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Please use this identifier to cite or link to this item: http://dspace.lib.cranfield.ac.uk/handle/1826/6856

Document Type: Article
Title: Performers, trackers, lemmings and the lost: Sustained false optimism in forecasting project outcomes - Evidence from a quasi-experiment
Authors: Kutsch, Elmar
Maylor, Harvey
Weyer, Birgit
Lupson, Jonathan
Issue Date: 2011
Citation: Elmar Kutsch, Harvey Maylor, Birgit Weyer, Jonathan Lupson, Performers, trackers, lemmings and the lost: Sustained false optimism in forecasting project outcomes — Evidence from a quasi-experiment, International Journal of Project Management, Volume 29, Issue 8, December 2011, Pages 1070-1081
Abstract: The consistently successful delivery of projects remains an ambition that many organisations do not achieve. Whilst the reasons behind project failure are many, one recognised factor is the ‘planning fallacy’ – over-optimism in the planning phase of a project. Whilst the planning phase of a project may be a battle for acceptance and resource allocation, the execution phase is a battle for delivery. Based on both qualitative and quantitative data gathered from a project management simulation, this study set out to establish whether optimism bias persists beyond the planning phase and into the execution phase, and, if so, to explore the reasons why. The results confirm the extent and impact of optimism bias in initial project planning. More importantly, the contribution of this study is to demonstrate on-going or sustained false opt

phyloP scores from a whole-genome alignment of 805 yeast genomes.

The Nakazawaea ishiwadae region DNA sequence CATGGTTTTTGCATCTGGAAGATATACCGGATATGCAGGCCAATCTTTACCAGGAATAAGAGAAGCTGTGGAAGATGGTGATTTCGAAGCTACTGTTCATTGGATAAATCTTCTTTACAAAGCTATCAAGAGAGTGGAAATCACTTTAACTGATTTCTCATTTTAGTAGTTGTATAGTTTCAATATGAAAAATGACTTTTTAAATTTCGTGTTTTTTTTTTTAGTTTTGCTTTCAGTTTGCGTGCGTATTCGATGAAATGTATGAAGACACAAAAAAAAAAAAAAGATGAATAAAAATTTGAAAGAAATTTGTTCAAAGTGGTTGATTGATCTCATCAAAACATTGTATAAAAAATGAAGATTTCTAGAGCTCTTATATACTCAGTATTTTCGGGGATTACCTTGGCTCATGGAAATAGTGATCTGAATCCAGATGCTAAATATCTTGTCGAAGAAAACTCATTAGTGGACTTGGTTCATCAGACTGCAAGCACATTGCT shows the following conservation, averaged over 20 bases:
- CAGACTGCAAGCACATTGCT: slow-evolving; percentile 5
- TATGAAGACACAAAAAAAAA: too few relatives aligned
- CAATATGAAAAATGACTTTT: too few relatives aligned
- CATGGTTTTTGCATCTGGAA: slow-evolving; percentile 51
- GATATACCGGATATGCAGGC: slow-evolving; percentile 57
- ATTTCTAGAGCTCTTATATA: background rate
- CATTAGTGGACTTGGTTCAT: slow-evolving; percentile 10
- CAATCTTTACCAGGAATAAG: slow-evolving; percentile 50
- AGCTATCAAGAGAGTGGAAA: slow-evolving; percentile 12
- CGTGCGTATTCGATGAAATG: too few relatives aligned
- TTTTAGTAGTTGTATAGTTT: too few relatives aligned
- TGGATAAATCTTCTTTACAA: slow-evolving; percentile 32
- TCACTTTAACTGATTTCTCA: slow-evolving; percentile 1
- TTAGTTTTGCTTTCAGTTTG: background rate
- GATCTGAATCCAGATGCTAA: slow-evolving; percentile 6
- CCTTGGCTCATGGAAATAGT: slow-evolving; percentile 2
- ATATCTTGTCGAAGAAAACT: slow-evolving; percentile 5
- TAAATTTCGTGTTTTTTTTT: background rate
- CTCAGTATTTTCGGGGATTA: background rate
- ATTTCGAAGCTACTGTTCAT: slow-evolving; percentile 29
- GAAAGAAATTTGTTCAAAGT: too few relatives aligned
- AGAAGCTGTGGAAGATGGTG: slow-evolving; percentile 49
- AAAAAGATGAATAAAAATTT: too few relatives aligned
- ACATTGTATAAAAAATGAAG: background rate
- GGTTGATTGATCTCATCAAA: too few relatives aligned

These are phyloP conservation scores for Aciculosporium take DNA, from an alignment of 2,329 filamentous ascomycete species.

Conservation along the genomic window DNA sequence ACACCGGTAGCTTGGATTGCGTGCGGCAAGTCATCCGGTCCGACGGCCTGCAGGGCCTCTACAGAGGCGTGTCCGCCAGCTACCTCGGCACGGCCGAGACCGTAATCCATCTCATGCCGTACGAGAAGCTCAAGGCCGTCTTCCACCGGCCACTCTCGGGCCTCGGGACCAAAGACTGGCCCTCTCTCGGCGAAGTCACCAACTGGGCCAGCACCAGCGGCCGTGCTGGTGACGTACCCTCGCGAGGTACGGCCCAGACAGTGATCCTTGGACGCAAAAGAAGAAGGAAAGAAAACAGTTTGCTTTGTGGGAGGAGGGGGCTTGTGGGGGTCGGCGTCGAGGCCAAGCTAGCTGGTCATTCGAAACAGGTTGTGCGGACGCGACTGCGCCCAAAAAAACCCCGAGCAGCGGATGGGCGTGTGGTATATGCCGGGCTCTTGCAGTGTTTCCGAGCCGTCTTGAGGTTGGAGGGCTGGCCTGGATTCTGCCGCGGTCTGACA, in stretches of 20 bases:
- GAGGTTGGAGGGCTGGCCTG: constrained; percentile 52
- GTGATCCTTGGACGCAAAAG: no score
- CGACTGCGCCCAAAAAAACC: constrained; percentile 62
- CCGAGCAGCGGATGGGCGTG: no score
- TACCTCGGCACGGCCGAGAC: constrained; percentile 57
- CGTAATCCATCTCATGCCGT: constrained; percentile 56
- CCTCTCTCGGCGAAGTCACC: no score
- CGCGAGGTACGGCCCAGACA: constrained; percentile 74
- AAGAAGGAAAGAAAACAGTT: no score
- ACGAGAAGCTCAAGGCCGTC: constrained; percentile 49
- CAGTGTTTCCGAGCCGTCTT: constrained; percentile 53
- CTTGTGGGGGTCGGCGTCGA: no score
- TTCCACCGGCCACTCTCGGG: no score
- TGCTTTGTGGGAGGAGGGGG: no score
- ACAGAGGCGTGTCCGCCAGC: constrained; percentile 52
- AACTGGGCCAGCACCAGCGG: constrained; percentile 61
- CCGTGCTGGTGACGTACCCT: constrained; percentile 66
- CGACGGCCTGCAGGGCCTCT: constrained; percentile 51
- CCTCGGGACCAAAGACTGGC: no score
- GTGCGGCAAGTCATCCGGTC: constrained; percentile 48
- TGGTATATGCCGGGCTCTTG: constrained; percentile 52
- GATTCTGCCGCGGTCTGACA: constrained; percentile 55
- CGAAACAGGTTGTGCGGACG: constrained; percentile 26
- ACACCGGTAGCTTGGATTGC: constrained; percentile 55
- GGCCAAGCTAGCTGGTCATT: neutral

URI: http://dx.doi.org/10.1016/j.ijproman.2011.01.010
http://dspace.lib.cranfield.ac.uk/handle/1826/6856
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